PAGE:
Dogs and cats who spend most of their time inside should always be supervised when they are outside. Winter care for pets requires our watchful eye whenever they are outside. Coats and booties help, but our pets can’t tell us when they are cold. We need to pay attention to them and watch for signs like shivering, standing in one spot and not moving, or limping. A good rule to go by is if you are cold, your pet probably is too, and it’s time to go inside. Prevent frostbite or hypothermia before it happens.

Older or sick pets are affected by cold weather more than healthy ones. Pets who suffer from arthritis will usually feel more stiffness and move slower during winter months. It’s important to make sure they have soft, warm bedding they can lay on, away from drafts. Walks with an older dog should be kept short. Make sure they don’t slip on ice or snow which could put unnecessary stress on already stiff joints, and could injure them more.

Snow, ice, rock salt spread on sidewalks and chemical deicers used on city streets can collect in and on the pads of cats and dogs. Clean their paws once they are inside, because licking the rock salt and chemical ice melt from their paws can make them sick, as well as cause painful chapping and cracking pads.

Cats prefer warmth over cold. Make sure their bed is in a warm room away from drafts, fireplaces and electric space heaters. Unnecessary fires can be avoided by making sure your cat is not allowed near fireplaces or allowed to lay on or next to space heaters. Be careful using candles – a cat’s curiosity can end with an overturned candle that is still lit.

Winter care for pets is important. Don’t let cold temperatures stop you from going outside with your dog or cat and enjoying the beauty and fun of a new snowfall. With appropriate cold weather precautions, the fresh air and romps in the snow are good for our pets and us.

Read more articles by Linda Cole

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The personal opinions and/or use of trade, corporate or brand names, is for information and convenience only. Such use does not constitute an endorsement by CANIDAE® All Natural Pet Foods of any product or service. Opinions are those of the individual authors and not necessarily of CANIDAE® All Natural Pet Foods.

Does Your Dog Need a Raincoat?


By Ruthie Bently

We are now well into the spring season, and Skye hates to go outside when it is raining. She will go out in the middle of a blizzard, but won’t put a whisker outside when it’s raining. Is your dog the same way? Did you know you can purchase a raincoat for your dog along with booties if they are fussy about getting their feet wet?

Most pet shops carry raincoats and boots year round, and they are available for most sized dogs. If your dog needs a raincoat, it’s a good idea to take them into the store to try on their raincoats to see which one will fit the best. Some of the deeper chested breeds may be a bit hard to fit, but it can be done. Most raincoats are made of plastic and have a hole for your dog’s head along with a chest protector and a belt for around their middle to hold it in place around their body.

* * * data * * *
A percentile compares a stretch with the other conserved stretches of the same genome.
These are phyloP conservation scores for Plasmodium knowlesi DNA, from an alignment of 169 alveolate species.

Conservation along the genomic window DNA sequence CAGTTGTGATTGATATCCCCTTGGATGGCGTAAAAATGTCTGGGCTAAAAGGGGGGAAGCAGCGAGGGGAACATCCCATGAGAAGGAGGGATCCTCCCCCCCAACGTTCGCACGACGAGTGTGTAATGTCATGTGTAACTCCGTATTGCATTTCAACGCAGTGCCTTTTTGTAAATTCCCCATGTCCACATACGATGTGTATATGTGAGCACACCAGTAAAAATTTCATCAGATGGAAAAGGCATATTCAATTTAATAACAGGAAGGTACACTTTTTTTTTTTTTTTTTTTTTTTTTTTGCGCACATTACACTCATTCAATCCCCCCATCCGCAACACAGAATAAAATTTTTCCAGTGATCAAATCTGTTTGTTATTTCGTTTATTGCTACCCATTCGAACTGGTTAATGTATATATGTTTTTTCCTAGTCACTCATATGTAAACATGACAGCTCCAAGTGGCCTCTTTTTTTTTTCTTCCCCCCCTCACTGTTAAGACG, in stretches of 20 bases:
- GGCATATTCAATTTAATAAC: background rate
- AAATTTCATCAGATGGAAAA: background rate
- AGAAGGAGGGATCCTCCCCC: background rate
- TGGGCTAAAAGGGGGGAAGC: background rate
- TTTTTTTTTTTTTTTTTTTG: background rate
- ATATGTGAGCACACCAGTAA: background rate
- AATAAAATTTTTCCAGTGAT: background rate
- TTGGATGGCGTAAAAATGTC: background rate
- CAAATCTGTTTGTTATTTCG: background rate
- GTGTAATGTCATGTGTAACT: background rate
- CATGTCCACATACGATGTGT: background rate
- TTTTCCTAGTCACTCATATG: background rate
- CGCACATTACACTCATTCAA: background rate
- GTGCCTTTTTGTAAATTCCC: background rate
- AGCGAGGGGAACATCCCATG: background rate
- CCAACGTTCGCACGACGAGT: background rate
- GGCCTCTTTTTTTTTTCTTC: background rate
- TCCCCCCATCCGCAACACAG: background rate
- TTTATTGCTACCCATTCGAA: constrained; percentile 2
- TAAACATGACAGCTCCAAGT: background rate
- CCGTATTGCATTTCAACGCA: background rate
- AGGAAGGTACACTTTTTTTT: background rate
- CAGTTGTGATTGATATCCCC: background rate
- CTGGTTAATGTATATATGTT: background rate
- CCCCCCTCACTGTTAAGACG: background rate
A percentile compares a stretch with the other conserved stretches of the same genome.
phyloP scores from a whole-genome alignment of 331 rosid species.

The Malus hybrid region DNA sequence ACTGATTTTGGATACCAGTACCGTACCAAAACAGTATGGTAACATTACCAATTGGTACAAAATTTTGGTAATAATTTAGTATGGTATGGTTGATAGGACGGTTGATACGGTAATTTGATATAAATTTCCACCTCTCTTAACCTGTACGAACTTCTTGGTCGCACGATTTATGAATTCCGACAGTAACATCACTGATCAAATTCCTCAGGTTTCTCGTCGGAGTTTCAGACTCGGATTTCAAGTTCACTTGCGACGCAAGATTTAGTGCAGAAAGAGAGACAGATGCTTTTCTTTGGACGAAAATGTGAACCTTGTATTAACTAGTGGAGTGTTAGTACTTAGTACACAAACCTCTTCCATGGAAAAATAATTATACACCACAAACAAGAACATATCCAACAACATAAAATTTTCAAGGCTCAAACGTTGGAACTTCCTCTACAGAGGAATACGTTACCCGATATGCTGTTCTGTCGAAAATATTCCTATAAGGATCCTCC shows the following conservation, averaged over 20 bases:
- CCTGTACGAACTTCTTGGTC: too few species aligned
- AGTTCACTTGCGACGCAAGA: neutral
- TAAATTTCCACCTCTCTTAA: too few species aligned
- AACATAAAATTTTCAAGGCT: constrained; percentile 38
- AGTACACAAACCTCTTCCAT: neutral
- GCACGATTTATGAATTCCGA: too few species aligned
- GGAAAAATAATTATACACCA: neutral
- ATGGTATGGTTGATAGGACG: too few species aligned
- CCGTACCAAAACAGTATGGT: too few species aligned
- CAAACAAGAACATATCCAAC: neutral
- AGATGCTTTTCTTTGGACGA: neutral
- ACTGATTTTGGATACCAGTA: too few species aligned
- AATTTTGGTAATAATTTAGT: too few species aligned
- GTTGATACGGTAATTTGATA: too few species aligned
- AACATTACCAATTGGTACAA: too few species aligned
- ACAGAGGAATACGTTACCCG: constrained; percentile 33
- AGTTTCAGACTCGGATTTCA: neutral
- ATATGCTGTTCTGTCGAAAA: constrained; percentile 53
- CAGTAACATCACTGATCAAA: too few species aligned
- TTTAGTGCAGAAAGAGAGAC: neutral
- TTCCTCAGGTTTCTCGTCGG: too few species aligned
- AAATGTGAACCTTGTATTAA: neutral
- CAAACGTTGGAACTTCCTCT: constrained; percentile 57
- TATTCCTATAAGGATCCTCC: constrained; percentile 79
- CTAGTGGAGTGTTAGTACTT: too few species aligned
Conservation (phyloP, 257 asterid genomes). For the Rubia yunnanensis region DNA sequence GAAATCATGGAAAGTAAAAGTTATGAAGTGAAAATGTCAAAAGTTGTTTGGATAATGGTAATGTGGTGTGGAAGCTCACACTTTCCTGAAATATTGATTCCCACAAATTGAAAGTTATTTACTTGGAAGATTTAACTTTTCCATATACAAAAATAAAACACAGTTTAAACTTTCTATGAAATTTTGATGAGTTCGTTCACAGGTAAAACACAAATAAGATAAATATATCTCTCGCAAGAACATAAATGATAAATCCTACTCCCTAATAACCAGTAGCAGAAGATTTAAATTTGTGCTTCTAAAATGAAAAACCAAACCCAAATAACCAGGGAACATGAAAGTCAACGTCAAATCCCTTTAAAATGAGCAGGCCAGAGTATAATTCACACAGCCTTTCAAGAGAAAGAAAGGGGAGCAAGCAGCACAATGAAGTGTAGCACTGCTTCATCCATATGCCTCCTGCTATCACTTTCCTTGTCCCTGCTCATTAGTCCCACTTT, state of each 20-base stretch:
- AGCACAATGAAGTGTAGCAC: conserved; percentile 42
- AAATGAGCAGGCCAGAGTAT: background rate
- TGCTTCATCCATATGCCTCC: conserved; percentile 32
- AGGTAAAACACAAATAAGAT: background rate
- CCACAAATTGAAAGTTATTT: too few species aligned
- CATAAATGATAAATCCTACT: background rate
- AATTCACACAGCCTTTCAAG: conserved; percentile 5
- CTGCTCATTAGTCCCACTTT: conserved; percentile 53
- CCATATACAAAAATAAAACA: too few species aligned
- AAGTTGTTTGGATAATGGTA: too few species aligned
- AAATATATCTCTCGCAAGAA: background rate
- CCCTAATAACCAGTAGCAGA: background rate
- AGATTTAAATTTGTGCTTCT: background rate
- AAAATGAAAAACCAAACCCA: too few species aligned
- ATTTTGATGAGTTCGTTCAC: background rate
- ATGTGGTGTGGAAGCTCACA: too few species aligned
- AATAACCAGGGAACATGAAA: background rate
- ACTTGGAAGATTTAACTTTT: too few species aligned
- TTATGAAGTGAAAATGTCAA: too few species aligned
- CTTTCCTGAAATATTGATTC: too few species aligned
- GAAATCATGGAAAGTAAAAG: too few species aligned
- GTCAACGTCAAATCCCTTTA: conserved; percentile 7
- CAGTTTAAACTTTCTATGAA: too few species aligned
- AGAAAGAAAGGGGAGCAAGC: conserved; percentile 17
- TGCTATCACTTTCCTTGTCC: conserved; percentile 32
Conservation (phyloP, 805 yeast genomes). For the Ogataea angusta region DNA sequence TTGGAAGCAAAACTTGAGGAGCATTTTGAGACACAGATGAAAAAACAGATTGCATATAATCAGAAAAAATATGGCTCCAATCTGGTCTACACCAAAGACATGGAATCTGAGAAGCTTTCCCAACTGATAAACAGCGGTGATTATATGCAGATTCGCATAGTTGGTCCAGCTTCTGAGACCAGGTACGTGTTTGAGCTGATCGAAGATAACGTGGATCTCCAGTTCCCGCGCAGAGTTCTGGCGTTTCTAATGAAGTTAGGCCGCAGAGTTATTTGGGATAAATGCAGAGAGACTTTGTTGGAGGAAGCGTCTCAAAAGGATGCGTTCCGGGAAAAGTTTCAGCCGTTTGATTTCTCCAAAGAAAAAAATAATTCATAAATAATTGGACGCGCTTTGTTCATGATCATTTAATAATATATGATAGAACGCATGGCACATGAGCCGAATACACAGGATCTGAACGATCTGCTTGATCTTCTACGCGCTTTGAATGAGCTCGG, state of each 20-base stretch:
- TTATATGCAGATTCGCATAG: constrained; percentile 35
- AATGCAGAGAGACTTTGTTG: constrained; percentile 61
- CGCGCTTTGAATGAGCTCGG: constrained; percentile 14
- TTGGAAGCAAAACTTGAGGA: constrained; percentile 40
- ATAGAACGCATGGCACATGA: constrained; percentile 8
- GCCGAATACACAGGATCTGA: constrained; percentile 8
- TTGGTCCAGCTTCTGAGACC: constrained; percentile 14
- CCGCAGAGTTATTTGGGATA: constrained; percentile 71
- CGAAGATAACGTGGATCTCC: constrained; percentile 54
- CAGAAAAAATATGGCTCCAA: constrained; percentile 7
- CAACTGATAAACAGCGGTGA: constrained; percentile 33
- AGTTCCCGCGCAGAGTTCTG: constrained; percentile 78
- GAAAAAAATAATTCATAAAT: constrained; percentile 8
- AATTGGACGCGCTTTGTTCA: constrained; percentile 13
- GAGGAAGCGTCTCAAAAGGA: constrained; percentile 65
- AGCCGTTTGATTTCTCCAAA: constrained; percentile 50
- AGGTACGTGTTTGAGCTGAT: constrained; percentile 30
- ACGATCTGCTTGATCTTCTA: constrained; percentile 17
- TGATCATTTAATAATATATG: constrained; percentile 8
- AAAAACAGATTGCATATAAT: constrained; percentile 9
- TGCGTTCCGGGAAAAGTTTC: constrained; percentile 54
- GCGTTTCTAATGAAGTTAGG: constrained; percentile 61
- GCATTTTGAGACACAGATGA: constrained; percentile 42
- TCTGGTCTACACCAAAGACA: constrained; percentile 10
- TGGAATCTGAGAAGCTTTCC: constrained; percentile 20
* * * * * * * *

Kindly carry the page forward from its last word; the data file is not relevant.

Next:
The raincoat should fit well but not too snugly, the dog should have room to move comfortably. If you can’t bring the dog into the store, ask the store personnel if you can bring it back if it doesn’t fit. Usually they will say to be sure to keep your receipt and try not to remove the tags from the coat. If this is the case and your dog is at home, you can still get a good idea of what size they will need.

The best way to fit a coat on your dog is to have the dog stand up while you are trying it on them; this will give you a truer picture of how the coat fits. Get your dog to stand and use a tape measure to measure down their back from the neck where their collar lies, and measure down to where their tail comes out of their rump. Most coats run in even sizes from 8 inch to about 36 inch. If your dog measures say 19 inches, buy an 18 inch coat. You would rather buy a bit smaller than too large, this will keep your dog from soiling the coat if he is a male and lifts his leg, or hanging too far off the back when they need to defecate. The chest piece should not be too binding and the belt should fit snugly around the dog’s middle.

Rain boots are just as easy to fit. Boots come in many kinds of materials, but the best for rain is either rubber or cordura nylon. I used to sell two good rain boots; one was cordura nylon with a Velcro® closure and the other was made of cordura nylon with an elastic closure. When fitting boots you also want to have your dog standing up. If you cannot take your dog with you, get the dog to stand up and take tracings of each foot. Make sure to include their toenails, as they will be on the inside of the boot and while these boots are tough, you don’t want them too tight, as your dog’s toenails may be tougher. Get the closest size to your tracing, and if you need to, go up a size to get the correct fit.

When fitting your dog for a coat, they may be uncomfortable for a bit because they are not used to having something on their back. Fitting your dog for boots may take a bit longer as you are buying them in sets of four, and you will probably be tempted to laugh the first time you see your dog with boots on their feet, but try not to. They may not understand that you are laughing at their perceived misery, but don’t let on because believe it or not your dog can get embarrassed. What I do when fitting a dog for a coat or boots, is have a Snap-Bit dog treat ready. They feel better if they know there is a cookie waiting at the end of their “ordeal.”

If your yard is “mud central” like ours has been, having boots for your dog isn’t such a crazy idea. I have a white tile kitchen floor and while I love the color, I don’t love the mud that Skye can bring in on her feet. Skye knows that she has to stop in the mudroom on the rug to have her leash and whatever else she has on removed. But if she comes in barefoot, even with the rug in the mudroom, my floors are still muddy. So on rainy days, Skye has to wait while I put her boots on before she goes out. She knows she gets a Snap-Bit at the end of it all, and she does love her cookie.

Read more articles by Ruthie Bently

The personal opinions and/or use of trade, corporate or brand names, is for information and convenience only. Such use does not constitute an endorsement by CANIDAE® All Natural Pet Foods of any product or service. Opinions are those of the individual authors and not necessarily of CANIDAE® All Natural Pet Foods.